grog wrote: Tue Jul 31, 2018 2:33 pm I think I could do a rep with two plates if I had to. My legs feel strong enough to do more, but my lower back feels strained at higher weights, especially with the "low bar" style in SS. I do more of a high bar now. At my yuppie gym I only occasionally see people squatting even two plates at depth. I've started doing front squats recently and that is hard! I only do like 100 lbs because I don't feel comfortable with the lift yet. I haven't done much deadlifting in a while but I did like 255x3 about two years ago. That is pretty bad, I know, but it was actually my grip that was the limiting factor and I never really cared for the mixed grip or straps or any of that.

If your lower back is feeling strained it could be because your form is breaking down- especially if you are "winking" at the bottom of the lift (back rounding out).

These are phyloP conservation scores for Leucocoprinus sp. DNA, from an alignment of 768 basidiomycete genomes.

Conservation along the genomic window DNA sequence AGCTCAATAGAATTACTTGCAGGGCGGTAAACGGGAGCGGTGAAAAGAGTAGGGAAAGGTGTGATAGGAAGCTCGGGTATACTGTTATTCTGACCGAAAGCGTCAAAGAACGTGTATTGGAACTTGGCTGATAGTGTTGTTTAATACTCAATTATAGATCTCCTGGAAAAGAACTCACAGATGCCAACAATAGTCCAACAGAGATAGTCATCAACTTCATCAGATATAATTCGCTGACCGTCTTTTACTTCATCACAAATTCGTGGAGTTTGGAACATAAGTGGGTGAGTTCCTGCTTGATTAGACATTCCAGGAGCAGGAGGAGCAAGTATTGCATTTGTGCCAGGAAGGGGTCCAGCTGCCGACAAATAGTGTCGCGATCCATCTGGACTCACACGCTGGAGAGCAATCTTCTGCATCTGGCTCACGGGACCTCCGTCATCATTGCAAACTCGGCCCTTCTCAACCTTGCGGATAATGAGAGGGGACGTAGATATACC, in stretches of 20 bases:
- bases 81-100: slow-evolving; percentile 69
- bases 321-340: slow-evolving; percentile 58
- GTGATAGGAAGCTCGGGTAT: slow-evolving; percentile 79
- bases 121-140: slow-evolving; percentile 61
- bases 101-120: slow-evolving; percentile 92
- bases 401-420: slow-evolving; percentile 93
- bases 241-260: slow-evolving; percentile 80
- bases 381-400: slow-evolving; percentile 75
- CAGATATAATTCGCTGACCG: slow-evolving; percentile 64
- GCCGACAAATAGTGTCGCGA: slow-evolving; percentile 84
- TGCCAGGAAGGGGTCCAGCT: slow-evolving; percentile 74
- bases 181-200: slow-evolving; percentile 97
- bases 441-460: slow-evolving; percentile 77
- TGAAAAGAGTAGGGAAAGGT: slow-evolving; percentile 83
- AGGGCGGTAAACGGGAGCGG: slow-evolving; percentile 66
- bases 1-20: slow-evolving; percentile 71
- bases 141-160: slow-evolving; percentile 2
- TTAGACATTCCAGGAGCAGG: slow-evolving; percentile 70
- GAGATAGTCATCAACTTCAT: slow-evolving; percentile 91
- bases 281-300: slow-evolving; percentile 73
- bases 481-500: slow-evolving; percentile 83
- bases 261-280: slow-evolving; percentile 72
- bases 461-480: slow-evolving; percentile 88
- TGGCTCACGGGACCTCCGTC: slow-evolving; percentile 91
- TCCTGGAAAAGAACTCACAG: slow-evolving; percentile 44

Personally, I've never really maxed out my squat. More than other lifts, I find that as weight goes up, form just keeps getting worse. I always back off when my form is suspect, not when I am physically unable to do a lift. You also have the problem with squats that you have to dump the bar if you fail. Fine at a hardcore gym, but most globo gyms won't be happy if you dump hundreds of pounds onto the floor or spotter bars.
One item I learned over the years with a sore or pulled back: it is usually the result of weak abs.
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Re: Any Boglehead powerlifters?

Post by alfaspider »

abuss368 wrote: Tue Jul 31, 2018 3:39 pm
alfaspider wrote: Tue Jul 31, 2018 2:47 pm
grog wrote: Tue Jul 31, 2018 2:33 pm I think I could do a rep with two plates if I had to. My legs feel strong enough to do more, but my lower back feels strained at higher weights, especially with the "low bar" style in SS. I do more of a high bar now. At my yuppie gym I only occasionally see people squatting even two plates at depth. I've started doing front squats recently and that is hard! I only do like 100 lbs because I don't feel comfortable with the lift yet. I haven't done much deadlifting in a while but I did like 255x3 about two years ago. That is pretty bad, I know, but it was actually my grip that was the limiting factor and I never really cared for the mixed grip or straps or any of that.